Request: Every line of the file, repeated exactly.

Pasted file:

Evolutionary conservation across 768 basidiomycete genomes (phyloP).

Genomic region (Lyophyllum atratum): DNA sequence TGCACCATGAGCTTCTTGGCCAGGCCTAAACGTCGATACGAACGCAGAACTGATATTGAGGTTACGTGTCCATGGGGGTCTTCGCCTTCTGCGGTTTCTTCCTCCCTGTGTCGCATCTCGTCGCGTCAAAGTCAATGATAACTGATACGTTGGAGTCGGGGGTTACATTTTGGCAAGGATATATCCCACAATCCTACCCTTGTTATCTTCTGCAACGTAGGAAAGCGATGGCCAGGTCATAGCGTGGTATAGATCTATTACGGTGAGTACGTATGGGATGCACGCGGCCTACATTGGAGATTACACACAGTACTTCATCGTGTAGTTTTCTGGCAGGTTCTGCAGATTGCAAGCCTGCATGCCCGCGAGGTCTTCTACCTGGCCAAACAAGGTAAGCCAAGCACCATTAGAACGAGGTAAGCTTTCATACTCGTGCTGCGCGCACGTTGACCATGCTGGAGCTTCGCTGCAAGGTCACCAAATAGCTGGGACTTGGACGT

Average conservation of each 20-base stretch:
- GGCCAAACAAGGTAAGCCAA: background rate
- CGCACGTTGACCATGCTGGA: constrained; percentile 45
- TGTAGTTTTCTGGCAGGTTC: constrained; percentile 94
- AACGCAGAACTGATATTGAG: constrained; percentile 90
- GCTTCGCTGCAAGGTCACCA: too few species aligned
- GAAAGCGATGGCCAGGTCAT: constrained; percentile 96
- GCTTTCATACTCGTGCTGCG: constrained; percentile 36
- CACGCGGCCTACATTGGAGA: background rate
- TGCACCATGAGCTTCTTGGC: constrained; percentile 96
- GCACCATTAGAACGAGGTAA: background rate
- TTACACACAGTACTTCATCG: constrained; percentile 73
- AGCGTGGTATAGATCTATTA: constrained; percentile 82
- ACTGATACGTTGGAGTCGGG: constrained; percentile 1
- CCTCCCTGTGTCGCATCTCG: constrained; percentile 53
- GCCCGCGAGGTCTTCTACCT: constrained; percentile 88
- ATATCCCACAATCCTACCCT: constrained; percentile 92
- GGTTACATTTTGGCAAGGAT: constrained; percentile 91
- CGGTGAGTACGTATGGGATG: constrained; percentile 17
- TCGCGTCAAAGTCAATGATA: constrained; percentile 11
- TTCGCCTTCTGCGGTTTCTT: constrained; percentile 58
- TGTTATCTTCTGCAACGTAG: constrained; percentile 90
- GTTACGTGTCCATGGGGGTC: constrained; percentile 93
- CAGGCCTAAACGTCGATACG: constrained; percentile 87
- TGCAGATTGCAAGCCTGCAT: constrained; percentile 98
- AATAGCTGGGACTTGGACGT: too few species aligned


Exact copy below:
Evolutionary conservation across 768 basidiomycete genomes (phyloP).

Genomic region (Lyophyllum atratum): DNA sequence TGCACCATGAGCTTCTTGGCCAGGCCTAAACGTCGATACGAACGCAGAACTGATATTGAGGTTACGTGTCCATGGGGGTCTTCGCCTTCTGCGGTTTCTTCCTCCCTGTGTCGCATCTCGTCGCGTCAAAGTCAATGATAACTGATACGTTGGAGTCGGGGGTTACATTTTGGCAAGGATATATCCCACAATCCTACCCTTGTTATCTTCTGCAACGTAGGAAAGCGATGGCCAGGTCATAGCGTGGTATAGATCTATTACGGTGAGTACGTATGGGATGCACGCGGCCTACATTGGAGATTACACACAGTACTTCATCGTGTAGTTTTCTGGCAGGTTCTGCAGATTGCAAGCCTGCATGCCCGCGAGGTCTTCTACCTGGCCAAACAAGGTAAGCCAAGCACCATTAGAACGAGGTAAGCTTTCATACTCGTGCTGCGCGCACGTTGACCATGCTGGAGCTTCGCTGCAAGGTCACCAAATAGCTGGGACTTGGACGT

Average conservation of each 20-base stretch:
- GGCCAAACAAGGTAAGCCAA: background rate
- CGCACGTTGACCATGCTGGA: constrained; percentile 45
- TGTAGTTTTCTGGCAGGTTC: constrained; percentile 94
- AACGCAGAACTGATATTGAG: constrained; percentile 90
- GCTTCGCTGCAAGGTCACCA: too few species aligned
- GAAAGCGATGGCCAGGTCAT: constrained; percentile 96
- GCTTTCATACTCGTGCTGCG: constrained; percentile 36
- CACGCGGCCTACATTGGAGA: background rate
- TGCACCATGAGCTTCTTGGC: constrained; percentile 96
- GCACCATTAGAACGAGGTAA: background rate
- TTACACACAGTACTTCATCG: constrained; percentile 73
- AGCGTGGTATAGATCTATTA: constrained; percentile 82
- ACTGATACGTTGGAGTCGGG: constrained; percentile 1
- CCTCCCTGTGTCGCATCTCG: constrained; percentile 53
- GCCCGCGAGGTCTTCTACCT: constrained; percentile 88
- ATATCCCACAATCCTACCCT: constrained; percentile 92
- GGTTACATTTTGGCAAGGAT: constrained; percentile 91
- CGGTGAGTACGTATGGGATG: constrained; percentile 17
- TCGCGTCAAAGTCAATGATA: constrained; percentile 11
- TTCGCCTTCTGCGGTTTCTT: constrained; percentile 58
- TGTTATCTTCTGCAACGTAG: constrained; percentile 90
- GTTACGTGTCCATGGGGGTC: constrained; percentile 93
- CAGGCCTAAACGTCGATACG: constrained; percentile 87
- TGCAGATTGCAAGCCTGCAT: constrained; percentile 98
- AATAGCTGGGACTTGGACGT: too few species aligned